Hope for paused AIDS vaccine

Following the recent linkurl:failure;http://www.the-scientist.com/blog/display/53633 of a linkurl:Merck HIV vaccine,;http://www.the-scientist.com/article/display/53517 the NIH has still not decided whether to continue with planned clinical trials of a similar HIV vaccine. Yesterday (December 12), the AIDS Vaccine Research Committee of the National Institute of Allergy and Infectious Diseases met to discuss the PAVE100 study, which was suspended after linkurl:data from the Merck trials;http://w

kerry grens
Kerry Grens

Kerry served as The Scientist’s news director until 2021. Before joining The Scientist in 2013, she was a stringer for Reuters Health, the senior health and science reporter at...

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Dec 12, 2007
Following the recent linkurl:failure;http://www.the-scientist.com/blog/display/53633 of a linkurl:Merck HIV vaccine,;http://www.the-scientist.com/article/display/53517 the NIH has still not decided whether to continue with planned clinical trials of a similar HIV vaccine. Yesterday (December 12), the AIDS Vaccine Research Committee of the National Institute of Allergy and Infectious Diseases met to discuss the PAVE100 study, which was suspended after linkurl:data from the Merck trials;http://www.the-scientist.com/blog/display/53845 came back. Both vaccines use an linkurl:adenovirus vector;http://www.the-scientist.com/article/display/22642 to deliver HIV genes and replicate their proteins. The data from the Merck trials suggested that the vaccine might have actually made people with pre-existing immunity to adenovirus more susceptible to HIV infection, leading to the halting of the PAVE100 trials. The sentiment at yesterday's meeting seemed to be that the vaccines are different enough to warrant going ahead with the PAVE100 study, linkurl:Anthony Fauci,;http://www.the-scientist.com/news/display/53585 the director of the National Institute of Allergy and Infectious Diseases told __The Scientist.__ The PAVE100 vaccine also...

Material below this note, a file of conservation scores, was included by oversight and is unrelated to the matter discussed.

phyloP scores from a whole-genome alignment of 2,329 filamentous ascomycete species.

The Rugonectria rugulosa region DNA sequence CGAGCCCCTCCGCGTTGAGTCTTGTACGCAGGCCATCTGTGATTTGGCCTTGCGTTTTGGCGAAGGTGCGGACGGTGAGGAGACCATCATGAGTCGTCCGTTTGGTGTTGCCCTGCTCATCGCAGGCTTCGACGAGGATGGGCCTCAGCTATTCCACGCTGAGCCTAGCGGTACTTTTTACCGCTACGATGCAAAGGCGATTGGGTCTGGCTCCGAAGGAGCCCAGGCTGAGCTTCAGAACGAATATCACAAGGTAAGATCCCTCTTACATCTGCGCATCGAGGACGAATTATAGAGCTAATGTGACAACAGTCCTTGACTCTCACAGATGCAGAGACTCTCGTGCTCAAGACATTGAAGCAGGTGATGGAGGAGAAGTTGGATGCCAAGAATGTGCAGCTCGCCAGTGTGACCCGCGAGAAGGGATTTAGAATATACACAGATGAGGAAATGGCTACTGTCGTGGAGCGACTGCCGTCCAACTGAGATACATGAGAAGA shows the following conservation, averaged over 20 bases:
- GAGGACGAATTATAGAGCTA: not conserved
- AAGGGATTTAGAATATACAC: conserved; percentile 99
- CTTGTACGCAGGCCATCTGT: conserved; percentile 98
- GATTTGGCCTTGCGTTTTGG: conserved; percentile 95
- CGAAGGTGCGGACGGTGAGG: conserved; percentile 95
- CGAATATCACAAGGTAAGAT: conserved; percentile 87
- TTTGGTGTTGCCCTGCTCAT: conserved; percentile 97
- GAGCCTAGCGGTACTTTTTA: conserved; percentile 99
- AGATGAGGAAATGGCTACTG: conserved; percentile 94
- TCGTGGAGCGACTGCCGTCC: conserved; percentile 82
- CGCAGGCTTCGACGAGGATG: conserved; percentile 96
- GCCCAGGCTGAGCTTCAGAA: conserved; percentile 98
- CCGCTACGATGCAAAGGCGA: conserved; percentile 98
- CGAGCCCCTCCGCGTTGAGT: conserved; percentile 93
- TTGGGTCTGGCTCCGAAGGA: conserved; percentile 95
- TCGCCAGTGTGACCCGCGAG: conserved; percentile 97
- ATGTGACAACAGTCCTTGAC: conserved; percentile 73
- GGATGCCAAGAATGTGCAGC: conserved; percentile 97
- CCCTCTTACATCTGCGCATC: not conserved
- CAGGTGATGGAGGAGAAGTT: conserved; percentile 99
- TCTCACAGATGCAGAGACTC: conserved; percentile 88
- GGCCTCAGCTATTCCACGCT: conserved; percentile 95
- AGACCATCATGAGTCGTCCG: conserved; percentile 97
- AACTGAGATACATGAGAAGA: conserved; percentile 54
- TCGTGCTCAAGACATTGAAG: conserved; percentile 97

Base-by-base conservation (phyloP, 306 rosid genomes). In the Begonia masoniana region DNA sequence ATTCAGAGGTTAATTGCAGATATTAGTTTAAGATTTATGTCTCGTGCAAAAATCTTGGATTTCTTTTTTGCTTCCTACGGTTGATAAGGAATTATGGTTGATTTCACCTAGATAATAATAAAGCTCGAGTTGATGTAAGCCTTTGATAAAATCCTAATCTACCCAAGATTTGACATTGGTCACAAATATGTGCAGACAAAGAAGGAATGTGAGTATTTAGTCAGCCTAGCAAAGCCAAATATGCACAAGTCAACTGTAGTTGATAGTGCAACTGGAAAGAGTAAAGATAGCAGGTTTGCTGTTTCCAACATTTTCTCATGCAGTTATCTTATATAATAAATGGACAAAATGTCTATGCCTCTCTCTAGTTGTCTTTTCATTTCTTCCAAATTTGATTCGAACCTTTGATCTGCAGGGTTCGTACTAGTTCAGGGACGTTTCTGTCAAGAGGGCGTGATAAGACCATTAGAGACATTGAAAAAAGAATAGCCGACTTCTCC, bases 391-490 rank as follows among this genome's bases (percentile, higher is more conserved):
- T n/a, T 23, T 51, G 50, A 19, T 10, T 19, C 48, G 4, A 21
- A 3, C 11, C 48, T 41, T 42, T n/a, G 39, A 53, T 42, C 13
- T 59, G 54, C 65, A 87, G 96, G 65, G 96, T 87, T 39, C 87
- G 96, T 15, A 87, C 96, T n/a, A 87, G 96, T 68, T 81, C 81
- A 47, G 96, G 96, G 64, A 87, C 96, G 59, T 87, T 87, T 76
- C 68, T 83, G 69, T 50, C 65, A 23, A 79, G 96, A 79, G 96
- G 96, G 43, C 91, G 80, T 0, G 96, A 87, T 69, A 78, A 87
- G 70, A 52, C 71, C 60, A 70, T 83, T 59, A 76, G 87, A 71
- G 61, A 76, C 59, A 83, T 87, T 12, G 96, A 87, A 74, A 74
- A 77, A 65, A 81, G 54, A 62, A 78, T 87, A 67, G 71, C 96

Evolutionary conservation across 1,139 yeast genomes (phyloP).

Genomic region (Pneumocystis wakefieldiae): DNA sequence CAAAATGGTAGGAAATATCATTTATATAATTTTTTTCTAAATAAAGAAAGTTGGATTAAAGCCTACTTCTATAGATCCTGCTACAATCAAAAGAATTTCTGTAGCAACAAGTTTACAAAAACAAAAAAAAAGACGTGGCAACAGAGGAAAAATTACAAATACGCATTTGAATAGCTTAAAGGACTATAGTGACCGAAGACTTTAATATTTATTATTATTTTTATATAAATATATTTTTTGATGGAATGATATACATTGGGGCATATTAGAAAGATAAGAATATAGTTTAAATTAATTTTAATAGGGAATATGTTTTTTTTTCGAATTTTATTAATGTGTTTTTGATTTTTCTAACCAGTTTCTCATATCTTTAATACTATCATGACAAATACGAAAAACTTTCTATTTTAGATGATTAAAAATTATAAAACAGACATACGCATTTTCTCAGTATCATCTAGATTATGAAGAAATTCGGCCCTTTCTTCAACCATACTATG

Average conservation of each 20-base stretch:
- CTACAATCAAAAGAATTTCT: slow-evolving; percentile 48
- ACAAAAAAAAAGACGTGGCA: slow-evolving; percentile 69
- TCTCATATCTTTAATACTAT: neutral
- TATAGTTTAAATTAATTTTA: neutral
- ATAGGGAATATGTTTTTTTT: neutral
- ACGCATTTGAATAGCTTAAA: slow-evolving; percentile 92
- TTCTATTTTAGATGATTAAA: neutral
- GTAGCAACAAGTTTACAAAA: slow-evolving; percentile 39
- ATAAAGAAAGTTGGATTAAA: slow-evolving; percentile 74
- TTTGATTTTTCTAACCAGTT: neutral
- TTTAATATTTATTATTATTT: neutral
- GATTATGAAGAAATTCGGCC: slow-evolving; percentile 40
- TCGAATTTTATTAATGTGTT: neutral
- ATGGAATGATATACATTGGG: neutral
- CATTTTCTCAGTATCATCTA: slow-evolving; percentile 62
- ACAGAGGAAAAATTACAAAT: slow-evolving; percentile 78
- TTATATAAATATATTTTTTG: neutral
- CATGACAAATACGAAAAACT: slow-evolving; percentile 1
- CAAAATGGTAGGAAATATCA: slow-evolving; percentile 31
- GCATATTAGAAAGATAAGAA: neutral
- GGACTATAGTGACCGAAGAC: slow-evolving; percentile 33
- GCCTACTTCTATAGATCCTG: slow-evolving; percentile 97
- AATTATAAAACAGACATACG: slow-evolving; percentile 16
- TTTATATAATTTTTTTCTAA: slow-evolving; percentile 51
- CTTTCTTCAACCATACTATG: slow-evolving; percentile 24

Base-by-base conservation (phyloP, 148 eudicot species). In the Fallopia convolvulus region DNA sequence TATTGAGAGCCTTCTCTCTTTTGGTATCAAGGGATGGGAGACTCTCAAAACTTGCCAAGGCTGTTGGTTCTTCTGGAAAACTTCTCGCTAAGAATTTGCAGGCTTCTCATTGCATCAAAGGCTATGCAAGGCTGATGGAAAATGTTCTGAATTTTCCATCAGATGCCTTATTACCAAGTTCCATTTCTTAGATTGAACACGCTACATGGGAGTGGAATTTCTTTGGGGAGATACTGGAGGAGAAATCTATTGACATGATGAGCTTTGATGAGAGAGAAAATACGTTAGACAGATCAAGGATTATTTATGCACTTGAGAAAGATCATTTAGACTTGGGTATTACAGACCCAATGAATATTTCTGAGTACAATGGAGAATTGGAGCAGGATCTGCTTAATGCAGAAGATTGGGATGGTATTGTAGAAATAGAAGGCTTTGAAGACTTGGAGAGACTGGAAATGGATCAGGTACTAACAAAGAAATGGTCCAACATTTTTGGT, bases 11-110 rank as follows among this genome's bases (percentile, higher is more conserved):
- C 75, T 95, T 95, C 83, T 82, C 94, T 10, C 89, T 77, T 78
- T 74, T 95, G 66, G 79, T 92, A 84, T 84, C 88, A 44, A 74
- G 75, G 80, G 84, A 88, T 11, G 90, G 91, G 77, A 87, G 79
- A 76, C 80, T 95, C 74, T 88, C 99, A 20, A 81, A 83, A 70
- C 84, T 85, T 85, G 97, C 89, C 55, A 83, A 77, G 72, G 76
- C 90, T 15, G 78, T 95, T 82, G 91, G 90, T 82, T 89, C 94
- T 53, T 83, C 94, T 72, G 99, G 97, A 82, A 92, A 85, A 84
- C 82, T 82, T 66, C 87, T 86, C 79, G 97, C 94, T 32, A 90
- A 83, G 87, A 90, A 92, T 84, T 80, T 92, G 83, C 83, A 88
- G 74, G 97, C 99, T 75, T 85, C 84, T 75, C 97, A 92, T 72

cle/display/53517 the NIH has still not decided whether to continue with planned clinical trials of a similar HIV vaccine. Yesterday (December 12), the AIDS Vaccine Research Committee of the National Institute of Allergy and Infectious Diseases met to discuss the PAVE100 study, which was suspended after linkurl:data from the Merck trials;http://www.the-scientist.com/blog/display/53845 came back. Both vaccines use an linkurl:adenovirus vector;http://www.the-scientist.com/article/display/22642 to deliver HIV genes and replicate their proteins. The data from the Merck trials suggested that the vaccine might have actually made people with pre-existing immunity to adenovirus more susceptible to HIV infection, leading to the halting of the PAVE100 trials. The sentiment at yesterday's meeting seemed to be that the vaccines are different enough to warrant going ahead with the PAVE100 study, linkurl:Anthony Fauci,;http://www.the-scientist.com/news/display/53585 the director of the National Institute of Allergy and Infectious Diseases told __The Scientist.__ The PAVE100 vaccine also includes a plasma DNA prime with several additional HIV genes, including envelopes. "The immune response seems to be higher with that strategy and the quality of the immune response seems to be enhanced," Eric Hunter of Emory University, who chairs the AIDS Vaccine Research Committee, told __The Scientist.__ The response to the PAVE100 vaccine includes a greater percentage of multifunctional cd4 and cd8 lymphocytes, Hunter said. The committee suggested that researchers running the PAVE study only test the vaccine in people with no pre-existing immunity to adenovirus, Hunter said. In the Merck trials, that group did not have an increased rate of infection. Whereas the Merck trials got to phase 3, the PAVE study has gone through immunologic trials only, and the clinical studies were slated to begin in late 2007. Fauci said he expects a final decision about the trial to be made at the working group's next meeting in January.

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